Autism Awareness Month 2012
I am asked at every interview, every book signing, each speaking engagement my thoughts on what causes autism. I am very careful when answering this question. People are looking for an answer that is theory not fact at this time where autism is concerned. People are desperate for something to grasp on to for guidance, this statement applies to people who are connected to autism and people wishing to start a family and have fears. It is a slippery slope when you are given a platform to inform people. Great responsibility comes with this, I take it very serious.
I have read so many findings and facts, spoke to Dr.'s, Scientist, the medical community. You name it, I have focused on it to gain information and knowledge.
Here is my classic "go to" when this question on the cause of autism is presented to me. Take it for what it is. It is "our" story "watching autism" happen to our son.
I was 32 years old when Michael was born. He was born 3.5 weeks early. He was healthy and weighed in at 6.9 pounds Oddly, my first son, Ryan who was 12 when Michael was born arrived 3 weeks past his due date weighing in at 8.9 pounds. Both pregnancy's that I have had were uneventful. Both boys delivered via c-section.
Michael was a fussy baby, a bit of colic the Dr. said.
Michael received all of his scheduled immunizations. Ryan also did. Michael like Ryan would receive his scheduled immunization and run a low grade temp, have the "hot bump" at the inoculation site, be a bit fussy for about 24 hours. I would give them each baby Tylenol per instructions from the Dr.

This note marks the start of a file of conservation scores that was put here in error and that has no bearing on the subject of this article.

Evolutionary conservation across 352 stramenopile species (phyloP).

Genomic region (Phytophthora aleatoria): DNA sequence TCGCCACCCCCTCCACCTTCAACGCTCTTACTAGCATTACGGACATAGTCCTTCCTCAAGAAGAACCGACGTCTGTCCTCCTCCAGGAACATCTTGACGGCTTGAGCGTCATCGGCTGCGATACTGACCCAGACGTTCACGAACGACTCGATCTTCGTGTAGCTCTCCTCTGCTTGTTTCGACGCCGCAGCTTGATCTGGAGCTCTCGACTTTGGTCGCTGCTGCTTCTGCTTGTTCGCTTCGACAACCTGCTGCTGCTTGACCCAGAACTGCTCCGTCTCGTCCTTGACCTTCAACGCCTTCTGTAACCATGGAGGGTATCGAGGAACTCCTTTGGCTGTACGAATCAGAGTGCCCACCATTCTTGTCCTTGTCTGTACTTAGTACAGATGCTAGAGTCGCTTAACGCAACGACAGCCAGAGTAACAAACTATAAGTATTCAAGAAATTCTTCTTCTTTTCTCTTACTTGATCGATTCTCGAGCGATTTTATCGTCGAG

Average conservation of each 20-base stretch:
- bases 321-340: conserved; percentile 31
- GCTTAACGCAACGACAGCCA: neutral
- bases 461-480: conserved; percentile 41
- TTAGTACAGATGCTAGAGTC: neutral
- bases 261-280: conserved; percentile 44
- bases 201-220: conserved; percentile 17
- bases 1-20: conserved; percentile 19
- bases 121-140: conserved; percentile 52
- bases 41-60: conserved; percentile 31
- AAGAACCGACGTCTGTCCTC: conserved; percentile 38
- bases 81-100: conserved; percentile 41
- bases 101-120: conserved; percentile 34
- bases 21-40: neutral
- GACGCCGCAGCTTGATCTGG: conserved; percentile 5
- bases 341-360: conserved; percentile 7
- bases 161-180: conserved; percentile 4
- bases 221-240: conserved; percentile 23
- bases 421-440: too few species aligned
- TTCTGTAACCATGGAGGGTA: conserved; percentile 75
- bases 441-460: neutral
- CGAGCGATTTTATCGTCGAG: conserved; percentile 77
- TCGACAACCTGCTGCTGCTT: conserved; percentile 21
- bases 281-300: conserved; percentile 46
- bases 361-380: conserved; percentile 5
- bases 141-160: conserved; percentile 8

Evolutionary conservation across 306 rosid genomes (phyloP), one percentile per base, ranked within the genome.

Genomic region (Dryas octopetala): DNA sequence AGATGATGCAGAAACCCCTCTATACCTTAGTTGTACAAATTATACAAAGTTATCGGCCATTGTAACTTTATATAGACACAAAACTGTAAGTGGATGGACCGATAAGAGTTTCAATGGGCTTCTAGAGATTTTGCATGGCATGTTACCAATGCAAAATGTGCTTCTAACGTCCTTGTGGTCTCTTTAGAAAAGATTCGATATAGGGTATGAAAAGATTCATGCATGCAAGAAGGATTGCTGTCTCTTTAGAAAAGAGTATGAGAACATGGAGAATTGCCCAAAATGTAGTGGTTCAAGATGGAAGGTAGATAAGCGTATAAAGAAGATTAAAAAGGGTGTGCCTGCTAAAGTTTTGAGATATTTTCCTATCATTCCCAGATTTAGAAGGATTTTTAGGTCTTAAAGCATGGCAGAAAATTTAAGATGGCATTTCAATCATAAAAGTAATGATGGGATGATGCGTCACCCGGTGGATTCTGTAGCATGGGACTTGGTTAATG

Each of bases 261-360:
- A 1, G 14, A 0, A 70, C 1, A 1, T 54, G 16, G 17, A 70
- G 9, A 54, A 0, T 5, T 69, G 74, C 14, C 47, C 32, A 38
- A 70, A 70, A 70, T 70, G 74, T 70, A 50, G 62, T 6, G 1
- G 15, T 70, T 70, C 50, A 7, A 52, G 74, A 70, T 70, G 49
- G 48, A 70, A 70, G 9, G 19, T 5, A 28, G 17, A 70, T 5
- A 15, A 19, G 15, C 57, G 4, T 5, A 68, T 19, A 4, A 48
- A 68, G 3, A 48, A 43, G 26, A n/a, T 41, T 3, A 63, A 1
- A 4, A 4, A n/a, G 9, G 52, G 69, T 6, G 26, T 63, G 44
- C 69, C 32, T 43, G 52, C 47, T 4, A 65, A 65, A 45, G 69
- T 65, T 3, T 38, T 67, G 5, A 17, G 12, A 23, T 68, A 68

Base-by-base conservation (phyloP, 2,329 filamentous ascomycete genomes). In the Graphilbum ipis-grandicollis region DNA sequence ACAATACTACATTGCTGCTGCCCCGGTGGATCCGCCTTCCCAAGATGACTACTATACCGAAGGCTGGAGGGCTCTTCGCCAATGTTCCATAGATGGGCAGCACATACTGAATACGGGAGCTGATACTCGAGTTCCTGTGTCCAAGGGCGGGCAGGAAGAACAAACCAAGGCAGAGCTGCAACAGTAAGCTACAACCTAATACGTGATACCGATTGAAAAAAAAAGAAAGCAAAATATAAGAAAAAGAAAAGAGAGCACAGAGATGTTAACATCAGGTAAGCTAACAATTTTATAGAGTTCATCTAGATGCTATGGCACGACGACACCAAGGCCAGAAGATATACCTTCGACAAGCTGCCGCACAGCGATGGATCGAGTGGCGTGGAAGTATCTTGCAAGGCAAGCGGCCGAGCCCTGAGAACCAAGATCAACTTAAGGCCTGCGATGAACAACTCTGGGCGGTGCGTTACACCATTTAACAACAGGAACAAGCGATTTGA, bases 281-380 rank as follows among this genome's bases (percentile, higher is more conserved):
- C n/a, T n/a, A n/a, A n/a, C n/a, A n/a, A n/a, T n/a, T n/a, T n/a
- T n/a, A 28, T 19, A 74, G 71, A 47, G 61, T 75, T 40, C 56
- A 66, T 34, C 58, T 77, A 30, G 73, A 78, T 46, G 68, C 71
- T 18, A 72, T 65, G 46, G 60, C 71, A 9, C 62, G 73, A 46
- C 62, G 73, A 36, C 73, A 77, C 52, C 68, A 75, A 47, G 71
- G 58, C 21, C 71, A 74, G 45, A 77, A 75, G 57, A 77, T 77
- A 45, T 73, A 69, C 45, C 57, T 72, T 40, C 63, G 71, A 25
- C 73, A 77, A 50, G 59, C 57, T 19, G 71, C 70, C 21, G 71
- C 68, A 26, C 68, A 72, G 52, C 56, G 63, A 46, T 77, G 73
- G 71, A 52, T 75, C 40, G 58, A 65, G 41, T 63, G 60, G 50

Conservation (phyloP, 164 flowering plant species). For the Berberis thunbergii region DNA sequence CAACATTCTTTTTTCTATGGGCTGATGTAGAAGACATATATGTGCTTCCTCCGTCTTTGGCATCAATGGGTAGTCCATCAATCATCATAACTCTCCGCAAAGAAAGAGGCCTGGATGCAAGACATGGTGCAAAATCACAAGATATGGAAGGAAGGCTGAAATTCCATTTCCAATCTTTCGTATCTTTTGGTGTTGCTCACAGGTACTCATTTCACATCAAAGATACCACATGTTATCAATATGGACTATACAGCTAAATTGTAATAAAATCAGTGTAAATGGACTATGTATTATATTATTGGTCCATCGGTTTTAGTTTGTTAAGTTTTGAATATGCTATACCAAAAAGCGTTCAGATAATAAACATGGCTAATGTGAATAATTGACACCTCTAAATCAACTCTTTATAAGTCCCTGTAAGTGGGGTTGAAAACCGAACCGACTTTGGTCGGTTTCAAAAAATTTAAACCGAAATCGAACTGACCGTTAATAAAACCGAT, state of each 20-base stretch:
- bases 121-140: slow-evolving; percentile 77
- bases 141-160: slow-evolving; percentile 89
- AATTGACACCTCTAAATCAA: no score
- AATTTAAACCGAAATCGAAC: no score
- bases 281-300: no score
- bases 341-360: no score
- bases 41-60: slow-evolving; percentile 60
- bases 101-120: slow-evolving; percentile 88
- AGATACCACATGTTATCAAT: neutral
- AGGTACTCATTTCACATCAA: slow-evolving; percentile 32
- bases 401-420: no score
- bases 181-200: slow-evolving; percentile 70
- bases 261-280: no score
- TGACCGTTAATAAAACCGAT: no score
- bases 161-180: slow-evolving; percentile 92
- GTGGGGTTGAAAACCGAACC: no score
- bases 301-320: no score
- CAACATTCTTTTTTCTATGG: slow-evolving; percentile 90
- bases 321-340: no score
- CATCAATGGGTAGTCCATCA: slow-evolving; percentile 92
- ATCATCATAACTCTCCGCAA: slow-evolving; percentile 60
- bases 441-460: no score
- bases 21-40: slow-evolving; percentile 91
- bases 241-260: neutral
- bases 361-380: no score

This is the scheduled immunization list for each of my son's at "around" the same time. The "age given" scheduled had changed some during the time between each of the boys birth. The vaccinations and the number given had also drastically changed in that 12 years.
At 6 months Ryan received a DTP vaccination- his next vaccination was at 15 months of age- a DTP and a MMR.
For Michael he received at 6 months a - DPaP, Hib, PVC
At 12 months, he received a HepB3, DTaPSS, Hib, PCV, MMR
I remember Michael's 12 month immunizations like it was yesterday. He was wearing a navy blue jogging suit, he was healthy and happy, it was like any other Dr. visit. He had his scheduled vaccinations, and a check up, height and weight was taken and the usual Dr. look over. All was well, until about 2 hours later.